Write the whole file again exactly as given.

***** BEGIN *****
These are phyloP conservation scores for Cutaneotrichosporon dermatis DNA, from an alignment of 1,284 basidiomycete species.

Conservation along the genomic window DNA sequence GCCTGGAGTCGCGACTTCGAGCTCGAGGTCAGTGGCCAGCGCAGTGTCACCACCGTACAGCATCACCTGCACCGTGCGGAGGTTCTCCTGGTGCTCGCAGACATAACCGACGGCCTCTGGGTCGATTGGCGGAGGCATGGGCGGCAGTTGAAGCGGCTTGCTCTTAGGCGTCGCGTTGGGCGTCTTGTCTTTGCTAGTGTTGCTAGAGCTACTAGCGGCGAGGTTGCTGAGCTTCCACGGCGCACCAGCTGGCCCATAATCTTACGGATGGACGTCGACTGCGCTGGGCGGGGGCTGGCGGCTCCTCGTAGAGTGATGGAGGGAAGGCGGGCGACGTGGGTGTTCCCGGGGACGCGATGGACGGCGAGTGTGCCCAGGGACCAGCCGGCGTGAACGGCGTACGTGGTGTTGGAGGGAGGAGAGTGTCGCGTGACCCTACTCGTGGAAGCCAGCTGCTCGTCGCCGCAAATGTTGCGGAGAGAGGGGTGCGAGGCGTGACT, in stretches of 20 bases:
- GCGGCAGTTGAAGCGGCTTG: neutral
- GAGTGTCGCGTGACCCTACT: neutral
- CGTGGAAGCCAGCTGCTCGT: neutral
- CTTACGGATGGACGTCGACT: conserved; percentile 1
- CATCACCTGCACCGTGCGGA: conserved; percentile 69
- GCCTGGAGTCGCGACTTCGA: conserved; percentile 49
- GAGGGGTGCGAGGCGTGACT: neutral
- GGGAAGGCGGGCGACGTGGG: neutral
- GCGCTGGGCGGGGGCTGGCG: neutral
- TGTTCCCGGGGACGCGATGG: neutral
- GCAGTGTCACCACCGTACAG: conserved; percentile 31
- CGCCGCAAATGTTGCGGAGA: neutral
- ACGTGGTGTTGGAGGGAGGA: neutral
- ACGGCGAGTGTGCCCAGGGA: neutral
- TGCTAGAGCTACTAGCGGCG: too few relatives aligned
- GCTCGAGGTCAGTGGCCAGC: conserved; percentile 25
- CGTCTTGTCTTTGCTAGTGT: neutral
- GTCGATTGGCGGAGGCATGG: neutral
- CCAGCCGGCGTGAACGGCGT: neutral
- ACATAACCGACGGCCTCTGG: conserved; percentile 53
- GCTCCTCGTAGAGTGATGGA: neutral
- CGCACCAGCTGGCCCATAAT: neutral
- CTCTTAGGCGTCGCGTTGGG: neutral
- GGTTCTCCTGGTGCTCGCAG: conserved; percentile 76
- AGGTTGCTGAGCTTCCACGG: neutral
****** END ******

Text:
These are phyloP conservation scores for Cutaneotrichosporon dermatis DNA, from an alignment of 1,284 basidiomycete species.

Conservation along the genomic window DNA sequence GCCTGGAGTCGCGACTTCGAGCTCGAGGTCAGTGGCCAGCGCAGTGTCACCACCGTACAGCATCACCTGCACCGTGCGGAGGTTCTCCTGGTGCTCGCAGACATAACCGACGGCCTCTGGGTCGATTGGCGGAGGCATGGGCGGCAGTTGAAGCGGCTTGCTCTTAGGCGTCGCGTTGGGCGTCTTGTCTTTGCTAGTGTTGCTAGAGCTACTAGCGGCGAGGTTGCTGAGCTTCCACGGCGCACCAGCTGGCCCATAATCTTACGGATGGACGTCGACTGCGCTGGGCGGGGGCTGGCGGCTCCTCGTAGAGTGATGGAGGGAAGGCGGGCGACGTGGGTGTTCCCGGGGACGCGATGGACGGCGAGTGTGCCCAGGGACCAGCCGGCGTGAACGGCGTACGTGGTGTTGGAGGGAGGAGAGTGTCGCGTGACCCTACTCGTGGAAGCCAGCTGCTCGTCGCCGCAAATGTTGCGGAGAGAGGGGTGCGAGGCGTGACT, in stretches of 20 bases:
- GCGGCAGTTGAAGCGGCTTG: neutral
- GAGTGTCGCGTGACCCTACT: neutral
- CGTGGAAGCCAGCTGCTCGT: neutral
- CTTACGGATGGACGTCGACT: conserved; percentile 1
- CATCACCTGCACCGTGCGGA: conserved; percentile 69
- GCCTGGAGTCGCGACTTCGA: conserved; percentile 49
- GAGGGGTGCGAGGCGTGACT: neutral
- GGGAAGGCGGGCGACGTGGG: neutral
- GCGCTGGGCGGGGGCTGGCG: neutral
- TGTTCCCGGGGACGCGATGG: neutral
- GCAGTGTCACCACCGTACAG: conserved; percentile 31
- CGCCGCAAATGTTGCGGAGA: neutral
- ACGTGGTGTTGGAGGGAGGA: neutral
- ACGGCGAGTGTGCCCAGGGA: neutral
- TGCTAGAGCTACTAGCGGCG: too few relatives aligned
- GCTCGAGGTCAGTGGCCAGC: conserved; percentile 25
- CGTCTTGTCTTTGCTAGTGT: neutral
- GTCGATTGGCGGAGGCATGG: neutral
- CCAGCCGGCGTGAACGGCGT: neutral
- ACATAACCGACGGCCTCTGG: conserved; percentile 53
- GCTCCTCGTAGAGTGATGGA: neutral
- CGCACCAGCTGGCCCATAAT: neutral
- CTCTTAGGCGTCGCGTTGGG: neutral
- GGTTCTCCTGGTGCTCGCAG: conserved; percentile 76
- AGGTTGCTGAGCTTCCACGG: neutral